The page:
[2, 3] When we compare the elements of Weiand's 1983 conviction with the elements of Washington crimes as they existed in 1983, we find that the statutory elements underlying his conviction are the same as those in former RCW 9A.36.020(1)(c). The elements underlying the Nebraska conviction are (1) knowingly; (2) causing bodily injury; (3) with a dangerous instrument. The elements in former RCW 9A.36.020(1)(c) are (1) knowingly; (2) assaulting another; (3) with a weapon or other instrument or thing likely to produce bodily harm. Causing or attempting to cause bodily injury can constitute an assault. State v. Stewart, 73 Wn.2d 701, 703, 440 P.2d 815, 816 (1968), and in our view, a dangerous instrument is equivalent to one likely to produce bodily harm. 12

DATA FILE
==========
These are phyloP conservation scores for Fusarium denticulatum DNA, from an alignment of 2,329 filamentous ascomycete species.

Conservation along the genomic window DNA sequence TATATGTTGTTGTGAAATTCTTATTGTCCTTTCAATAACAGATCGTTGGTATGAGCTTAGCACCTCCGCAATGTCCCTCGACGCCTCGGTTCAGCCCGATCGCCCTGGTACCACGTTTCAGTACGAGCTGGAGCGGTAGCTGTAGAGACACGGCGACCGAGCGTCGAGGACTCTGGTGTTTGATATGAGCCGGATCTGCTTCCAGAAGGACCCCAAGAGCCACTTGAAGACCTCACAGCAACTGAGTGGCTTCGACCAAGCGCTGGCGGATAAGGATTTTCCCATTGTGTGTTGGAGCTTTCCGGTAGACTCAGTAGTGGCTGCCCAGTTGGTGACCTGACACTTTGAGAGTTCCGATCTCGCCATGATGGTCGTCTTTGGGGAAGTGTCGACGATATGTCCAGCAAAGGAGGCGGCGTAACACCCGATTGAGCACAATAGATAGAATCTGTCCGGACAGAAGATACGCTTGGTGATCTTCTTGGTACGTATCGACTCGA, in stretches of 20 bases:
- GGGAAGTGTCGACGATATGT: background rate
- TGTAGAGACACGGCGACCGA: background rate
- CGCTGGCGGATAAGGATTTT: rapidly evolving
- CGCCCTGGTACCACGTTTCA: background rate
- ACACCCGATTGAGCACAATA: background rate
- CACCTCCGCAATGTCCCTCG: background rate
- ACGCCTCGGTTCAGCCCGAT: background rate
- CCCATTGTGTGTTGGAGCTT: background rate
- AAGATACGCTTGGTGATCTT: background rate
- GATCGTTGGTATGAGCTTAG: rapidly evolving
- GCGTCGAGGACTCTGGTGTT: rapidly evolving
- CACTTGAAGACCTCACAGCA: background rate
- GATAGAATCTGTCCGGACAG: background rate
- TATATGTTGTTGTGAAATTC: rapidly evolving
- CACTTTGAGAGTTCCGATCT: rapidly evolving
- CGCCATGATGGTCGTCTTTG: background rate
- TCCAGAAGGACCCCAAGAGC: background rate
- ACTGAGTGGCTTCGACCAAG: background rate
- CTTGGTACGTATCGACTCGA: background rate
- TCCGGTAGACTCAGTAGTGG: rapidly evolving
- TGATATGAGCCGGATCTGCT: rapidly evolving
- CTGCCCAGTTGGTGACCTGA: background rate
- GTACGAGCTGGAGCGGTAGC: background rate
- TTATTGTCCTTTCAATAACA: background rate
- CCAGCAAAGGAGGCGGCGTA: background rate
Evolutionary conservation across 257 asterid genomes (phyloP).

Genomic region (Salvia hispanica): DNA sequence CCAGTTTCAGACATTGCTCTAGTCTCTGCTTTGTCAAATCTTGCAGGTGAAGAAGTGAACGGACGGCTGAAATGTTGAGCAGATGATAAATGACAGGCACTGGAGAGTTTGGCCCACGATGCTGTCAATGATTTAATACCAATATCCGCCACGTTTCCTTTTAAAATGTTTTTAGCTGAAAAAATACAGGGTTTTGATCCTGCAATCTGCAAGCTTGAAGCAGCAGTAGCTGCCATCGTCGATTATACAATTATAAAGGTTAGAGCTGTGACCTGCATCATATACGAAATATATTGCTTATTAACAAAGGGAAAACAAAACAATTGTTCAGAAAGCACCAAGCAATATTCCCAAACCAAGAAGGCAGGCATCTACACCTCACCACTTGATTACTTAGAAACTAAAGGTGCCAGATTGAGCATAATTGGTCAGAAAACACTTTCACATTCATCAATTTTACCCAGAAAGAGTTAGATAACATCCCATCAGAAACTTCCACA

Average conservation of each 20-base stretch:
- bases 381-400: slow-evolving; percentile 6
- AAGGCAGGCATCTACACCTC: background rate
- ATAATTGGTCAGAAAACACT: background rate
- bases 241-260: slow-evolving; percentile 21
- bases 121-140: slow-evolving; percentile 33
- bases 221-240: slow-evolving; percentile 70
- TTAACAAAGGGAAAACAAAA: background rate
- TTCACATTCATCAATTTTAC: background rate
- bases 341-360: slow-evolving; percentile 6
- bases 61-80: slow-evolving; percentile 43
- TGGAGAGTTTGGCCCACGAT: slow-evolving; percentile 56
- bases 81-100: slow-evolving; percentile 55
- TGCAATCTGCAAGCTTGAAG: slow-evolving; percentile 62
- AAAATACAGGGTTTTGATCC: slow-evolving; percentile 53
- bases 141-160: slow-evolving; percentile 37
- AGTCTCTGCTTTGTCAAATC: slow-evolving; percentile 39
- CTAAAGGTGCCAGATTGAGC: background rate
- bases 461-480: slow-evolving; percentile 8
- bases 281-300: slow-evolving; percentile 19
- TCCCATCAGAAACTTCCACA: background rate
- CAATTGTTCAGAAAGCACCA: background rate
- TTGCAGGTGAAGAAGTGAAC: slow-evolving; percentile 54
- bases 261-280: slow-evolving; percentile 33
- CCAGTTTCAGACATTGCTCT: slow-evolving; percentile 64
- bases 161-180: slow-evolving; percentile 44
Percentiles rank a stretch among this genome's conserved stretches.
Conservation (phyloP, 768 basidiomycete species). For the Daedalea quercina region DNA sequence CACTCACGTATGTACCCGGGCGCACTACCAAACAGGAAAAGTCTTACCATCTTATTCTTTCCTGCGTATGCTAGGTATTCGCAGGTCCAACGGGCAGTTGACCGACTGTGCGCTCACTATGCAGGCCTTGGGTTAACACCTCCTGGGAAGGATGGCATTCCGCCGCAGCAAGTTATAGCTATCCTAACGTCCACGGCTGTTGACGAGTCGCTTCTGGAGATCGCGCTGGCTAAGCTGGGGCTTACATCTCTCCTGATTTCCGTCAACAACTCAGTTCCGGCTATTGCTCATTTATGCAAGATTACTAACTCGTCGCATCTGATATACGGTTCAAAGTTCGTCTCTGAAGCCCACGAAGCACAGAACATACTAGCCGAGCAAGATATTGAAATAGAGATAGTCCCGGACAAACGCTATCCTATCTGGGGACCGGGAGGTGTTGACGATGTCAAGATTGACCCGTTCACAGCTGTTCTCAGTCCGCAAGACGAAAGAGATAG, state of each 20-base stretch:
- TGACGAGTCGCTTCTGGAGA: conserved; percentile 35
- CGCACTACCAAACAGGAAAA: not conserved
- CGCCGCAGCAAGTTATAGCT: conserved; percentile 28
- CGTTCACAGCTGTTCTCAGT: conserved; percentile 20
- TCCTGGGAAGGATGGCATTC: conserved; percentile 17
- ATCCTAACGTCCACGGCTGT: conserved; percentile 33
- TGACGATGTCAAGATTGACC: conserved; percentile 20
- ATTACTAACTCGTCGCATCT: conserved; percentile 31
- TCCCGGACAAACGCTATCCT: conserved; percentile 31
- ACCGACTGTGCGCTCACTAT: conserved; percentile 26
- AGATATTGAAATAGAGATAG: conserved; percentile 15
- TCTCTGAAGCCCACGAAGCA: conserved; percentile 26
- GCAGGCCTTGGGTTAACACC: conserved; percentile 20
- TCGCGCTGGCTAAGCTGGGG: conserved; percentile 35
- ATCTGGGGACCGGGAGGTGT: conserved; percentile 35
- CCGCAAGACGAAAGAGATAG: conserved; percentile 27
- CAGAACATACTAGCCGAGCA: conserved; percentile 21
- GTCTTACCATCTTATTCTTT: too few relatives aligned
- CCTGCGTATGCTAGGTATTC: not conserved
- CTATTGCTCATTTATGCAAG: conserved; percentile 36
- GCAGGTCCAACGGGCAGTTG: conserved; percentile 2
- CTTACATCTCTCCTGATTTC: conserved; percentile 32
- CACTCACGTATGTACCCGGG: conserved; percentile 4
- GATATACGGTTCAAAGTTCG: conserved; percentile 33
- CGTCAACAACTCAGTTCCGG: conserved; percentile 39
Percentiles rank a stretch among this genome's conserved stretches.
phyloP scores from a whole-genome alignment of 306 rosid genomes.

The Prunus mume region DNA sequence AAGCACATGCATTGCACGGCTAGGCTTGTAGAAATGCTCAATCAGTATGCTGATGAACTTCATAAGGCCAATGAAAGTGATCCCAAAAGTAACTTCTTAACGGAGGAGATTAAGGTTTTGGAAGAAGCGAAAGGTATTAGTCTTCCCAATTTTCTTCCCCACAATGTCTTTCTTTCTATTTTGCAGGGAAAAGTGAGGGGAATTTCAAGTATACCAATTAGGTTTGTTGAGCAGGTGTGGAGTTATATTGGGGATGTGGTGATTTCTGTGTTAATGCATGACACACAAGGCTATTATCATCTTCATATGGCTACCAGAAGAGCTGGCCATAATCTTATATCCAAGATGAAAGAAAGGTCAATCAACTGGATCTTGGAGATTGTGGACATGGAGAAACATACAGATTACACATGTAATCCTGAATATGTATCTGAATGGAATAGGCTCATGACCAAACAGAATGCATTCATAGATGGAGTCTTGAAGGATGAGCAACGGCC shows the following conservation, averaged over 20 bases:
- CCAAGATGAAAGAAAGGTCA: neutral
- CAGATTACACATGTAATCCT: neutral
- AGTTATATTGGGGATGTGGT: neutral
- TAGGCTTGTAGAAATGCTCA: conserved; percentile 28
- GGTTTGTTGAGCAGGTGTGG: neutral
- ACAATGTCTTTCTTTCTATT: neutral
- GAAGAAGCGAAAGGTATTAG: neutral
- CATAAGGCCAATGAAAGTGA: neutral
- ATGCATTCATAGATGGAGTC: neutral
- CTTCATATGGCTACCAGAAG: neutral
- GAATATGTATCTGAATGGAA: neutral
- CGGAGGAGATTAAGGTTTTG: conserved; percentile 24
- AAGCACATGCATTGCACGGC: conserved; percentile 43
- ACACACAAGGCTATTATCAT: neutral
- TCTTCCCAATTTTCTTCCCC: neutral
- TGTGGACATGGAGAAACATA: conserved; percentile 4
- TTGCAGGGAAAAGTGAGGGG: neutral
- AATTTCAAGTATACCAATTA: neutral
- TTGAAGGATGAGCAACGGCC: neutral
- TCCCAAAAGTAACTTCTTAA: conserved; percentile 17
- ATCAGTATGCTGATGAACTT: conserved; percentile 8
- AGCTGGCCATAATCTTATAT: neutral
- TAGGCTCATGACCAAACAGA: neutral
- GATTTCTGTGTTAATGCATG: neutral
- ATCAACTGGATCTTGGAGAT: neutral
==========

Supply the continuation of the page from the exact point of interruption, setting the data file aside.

12 In his brief, Weiand seems to imply that his Nebraska conviction did not involve a dangerous weapon because he committed the Nebraska assault with his feet. If that is his contention, we reject it for two reasons.

First, it is not supported by the record on appeal. During sentencing, the trial judge recited orally from the bench that a presentence report said Weiand committed the assault with his feet. However, that presentence report has not been made a part of the record on appeal, and we have no way of knowing whether it would allege that Weiand was kicking Harper barefoot or with some type of instrument, e.g., steel-toed boots.